While I was speaking and praying, confessing my sin and the sin of my people Israel and making my request to the Lord my God for his holy hill – while I was still in prayer, Gabriel, the man I had seen in the earlier vision, came to me in swift flight about the time of the evening sacrifice. He instructed me and said to me, ‘Daniel, I have now come to give you insight and understanding. As soon as you began to pray, an answer was given’… (Daniel 9:20-23a NIV, emphasis mine).
The book of Isaiah also tells me that God hears our sincere prayers while we are still in the midst of saying them: Before they call I will answer; while they are still speaking I will hear (Isaiah 65:24 NIV).
When the Biblical patriarch Abraham was nearing the end of his life, he wanted to ensure that his son Isaac would not marry one of the local Canaanite women. So Abraham sent his servant to his native homeland in the Haran district to obtain Isaac a wife from Abraham’s own country and from his own relatives. When the servant arrived in Nahor in the Haran district, he prayed that God would answer Abraham’s prayer for a wife for his son. The servant prayed fervently that he would know who God had chosen to be Isaac’s wife if after she came out to the local spring to draw water the servant would ask for a drink she would not only give him a drink but all of his camels also. Rebekah, the woman who would become Isaac’s wife, went down to the spring “Before he [the servant] had finished praying” and gave both the man and his camels water to drink in fulfillment of the servant’s prayer (Genesis 24:15 NIV).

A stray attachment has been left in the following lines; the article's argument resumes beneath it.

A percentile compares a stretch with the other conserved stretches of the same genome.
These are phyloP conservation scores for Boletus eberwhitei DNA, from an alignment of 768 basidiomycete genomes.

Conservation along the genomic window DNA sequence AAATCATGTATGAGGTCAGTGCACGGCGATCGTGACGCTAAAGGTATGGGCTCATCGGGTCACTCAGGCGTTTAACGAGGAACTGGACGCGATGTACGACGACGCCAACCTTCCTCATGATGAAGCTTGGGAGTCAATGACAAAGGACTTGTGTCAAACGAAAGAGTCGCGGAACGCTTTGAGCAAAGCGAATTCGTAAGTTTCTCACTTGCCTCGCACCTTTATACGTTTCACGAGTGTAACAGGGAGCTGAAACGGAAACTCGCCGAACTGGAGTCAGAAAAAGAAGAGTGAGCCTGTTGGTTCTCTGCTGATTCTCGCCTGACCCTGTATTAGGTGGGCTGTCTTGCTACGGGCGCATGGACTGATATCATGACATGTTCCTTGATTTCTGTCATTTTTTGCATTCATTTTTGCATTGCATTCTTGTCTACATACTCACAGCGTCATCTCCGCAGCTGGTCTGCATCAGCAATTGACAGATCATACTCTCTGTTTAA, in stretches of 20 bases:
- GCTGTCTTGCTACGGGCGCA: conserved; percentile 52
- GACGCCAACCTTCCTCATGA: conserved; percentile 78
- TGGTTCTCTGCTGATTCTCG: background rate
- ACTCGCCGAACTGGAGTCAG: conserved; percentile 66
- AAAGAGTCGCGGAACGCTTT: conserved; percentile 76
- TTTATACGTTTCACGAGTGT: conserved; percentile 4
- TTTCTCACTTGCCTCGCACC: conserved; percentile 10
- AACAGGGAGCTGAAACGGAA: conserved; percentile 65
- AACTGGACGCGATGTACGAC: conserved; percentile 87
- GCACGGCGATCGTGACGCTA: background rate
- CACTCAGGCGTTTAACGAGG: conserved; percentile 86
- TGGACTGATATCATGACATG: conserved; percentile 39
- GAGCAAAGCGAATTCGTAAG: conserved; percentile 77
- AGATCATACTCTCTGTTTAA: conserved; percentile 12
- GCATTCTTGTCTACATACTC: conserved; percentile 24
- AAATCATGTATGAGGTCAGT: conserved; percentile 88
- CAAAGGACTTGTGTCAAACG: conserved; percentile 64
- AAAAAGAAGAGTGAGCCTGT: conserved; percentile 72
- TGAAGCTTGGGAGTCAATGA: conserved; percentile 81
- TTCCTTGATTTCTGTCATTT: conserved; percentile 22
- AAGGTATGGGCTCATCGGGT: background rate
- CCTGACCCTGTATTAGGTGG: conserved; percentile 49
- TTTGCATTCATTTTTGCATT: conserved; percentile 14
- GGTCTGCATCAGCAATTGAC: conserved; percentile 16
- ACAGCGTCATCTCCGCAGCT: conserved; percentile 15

God’s Word explicitly tells us that not only does He answer prayers, but He answers them while we are in the midst of praying. For Daniel and Abraham, this was obvious. But for those of us who don’t receive such clear and immediate answers to desperate, heartfelt prayers what hope can we hold on to? Sometimes it feels like my prayers are hitting a brick wall and that God has just decided to let me squirm while wondering if I’m ever going to receive a response.